Getting a new upholstery fabric for a well-worn, well-loved sofa or chair is a big deal. It’s the sort of thing you want to get right, not second-guess within minutes of it arriving. This means the material choice is important, as it’s probably going to be the foundation of everything else.
So here’s a breakdown of all the little things you need to look out for when choosing fabrics for furniture upholstery Perth.
Practicality should take the lead when you make your choices. After all, you’re the one who has to live with it. In a house with kids or pets, your beloved silk velvet will be torn apart in short order. High-traffic areas should get something tougher. Less stressed spots like headboards can have the velvet.
Another thing to consider is longevity. How is the fabric going to look in five years? In ten?
Leather gets a nice patina as it ages. Most fabrics need regular vacuuming at a minimum. You’ll probably want to close the drapes to keep the light from causing some of the colours to fade. These things and more can all affect the wear on the upholstery.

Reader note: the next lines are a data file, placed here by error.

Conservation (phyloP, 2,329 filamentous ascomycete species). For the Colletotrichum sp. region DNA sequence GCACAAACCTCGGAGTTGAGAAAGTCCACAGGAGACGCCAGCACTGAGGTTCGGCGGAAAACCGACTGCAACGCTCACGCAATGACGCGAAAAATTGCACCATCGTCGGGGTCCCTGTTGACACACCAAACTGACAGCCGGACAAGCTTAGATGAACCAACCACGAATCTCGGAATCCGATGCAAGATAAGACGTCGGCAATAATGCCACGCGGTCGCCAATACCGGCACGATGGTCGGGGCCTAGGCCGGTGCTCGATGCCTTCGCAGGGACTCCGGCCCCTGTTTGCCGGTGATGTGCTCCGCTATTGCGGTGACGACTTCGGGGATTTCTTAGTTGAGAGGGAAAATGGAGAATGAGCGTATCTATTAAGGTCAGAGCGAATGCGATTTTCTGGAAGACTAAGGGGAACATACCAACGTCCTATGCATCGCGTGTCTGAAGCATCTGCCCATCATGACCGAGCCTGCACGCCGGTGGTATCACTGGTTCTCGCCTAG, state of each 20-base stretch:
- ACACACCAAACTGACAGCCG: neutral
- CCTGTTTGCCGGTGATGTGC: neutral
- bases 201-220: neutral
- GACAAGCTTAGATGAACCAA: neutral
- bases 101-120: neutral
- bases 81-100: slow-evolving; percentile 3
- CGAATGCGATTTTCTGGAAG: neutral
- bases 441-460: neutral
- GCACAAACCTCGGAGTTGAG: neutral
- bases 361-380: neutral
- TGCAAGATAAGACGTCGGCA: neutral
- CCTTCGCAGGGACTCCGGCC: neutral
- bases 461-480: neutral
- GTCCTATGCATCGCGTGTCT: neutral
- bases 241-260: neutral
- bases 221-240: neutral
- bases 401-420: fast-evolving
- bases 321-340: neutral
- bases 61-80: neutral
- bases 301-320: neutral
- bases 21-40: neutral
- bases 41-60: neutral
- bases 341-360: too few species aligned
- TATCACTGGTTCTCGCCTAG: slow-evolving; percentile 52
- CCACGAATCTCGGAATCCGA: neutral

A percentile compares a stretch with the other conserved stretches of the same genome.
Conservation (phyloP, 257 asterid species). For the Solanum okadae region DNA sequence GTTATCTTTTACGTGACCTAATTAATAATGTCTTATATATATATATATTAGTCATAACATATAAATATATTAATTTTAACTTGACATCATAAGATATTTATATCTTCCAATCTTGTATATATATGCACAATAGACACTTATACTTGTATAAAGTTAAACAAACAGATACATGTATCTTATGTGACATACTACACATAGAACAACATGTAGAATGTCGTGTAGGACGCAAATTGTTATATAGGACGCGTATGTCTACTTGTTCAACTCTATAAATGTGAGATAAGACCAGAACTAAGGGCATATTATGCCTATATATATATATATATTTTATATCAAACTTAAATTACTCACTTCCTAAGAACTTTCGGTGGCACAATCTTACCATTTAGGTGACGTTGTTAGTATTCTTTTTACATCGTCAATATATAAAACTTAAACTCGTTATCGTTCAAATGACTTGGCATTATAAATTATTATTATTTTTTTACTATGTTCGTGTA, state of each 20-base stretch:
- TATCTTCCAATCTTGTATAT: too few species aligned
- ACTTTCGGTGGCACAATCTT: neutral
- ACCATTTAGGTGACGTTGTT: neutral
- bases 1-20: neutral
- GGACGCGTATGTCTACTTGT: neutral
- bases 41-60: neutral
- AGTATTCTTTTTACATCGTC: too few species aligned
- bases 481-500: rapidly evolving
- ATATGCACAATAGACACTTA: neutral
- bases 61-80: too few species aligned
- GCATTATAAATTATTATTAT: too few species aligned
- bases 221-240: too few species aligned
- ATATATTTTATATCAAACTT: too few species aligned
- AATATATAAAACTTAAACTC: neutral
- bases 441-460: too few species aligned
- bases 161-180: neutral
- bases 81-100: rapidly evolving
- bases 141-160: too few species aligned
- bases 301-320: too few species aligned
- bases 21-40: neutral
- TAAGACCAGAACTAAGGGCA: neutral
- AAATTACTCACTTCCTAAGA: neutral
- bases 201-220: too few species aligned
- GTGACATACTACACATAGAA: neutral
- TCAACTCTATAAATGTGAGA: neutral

If you have kids and pets, a good choice is a faux suede or something durable that can work for both indoors and outdoors. Slipcovers are also an idea.
Distressed leather can also work, especially in busier households. Textured options aren’t as forgiving, especially if stains are going to be a prominent concern.
If children, pets, and messes aren’t a problem, then you can go with something more luxurious.
If you want to indulge, Tibetan wool is a great choice and is notoriously indulgent. Belgian linen is durable and is best in lighter colours, but tends to be easy to stain. If upkeep and cost are hitches, then you can limit these to just pillows.
Take a moment. Look at the actual furniture. What works best for that?
The shape and textures should be considered. A pattern that looks great on its own might be gauche or unsightly when paired with an ornately-shaped sofa. Larger pieces usually do better with rich and solid colours, rather than patterns. In contrast, plain and solid rarely reflects well on smaller things.
The best way to tell if a fabric and pattern will work is to see it “in the wild.” Try the look before you make a purchase, examine it in the store. If that’s not possible, ask for the largest possible sample of the fabric so you can make an educated guess.
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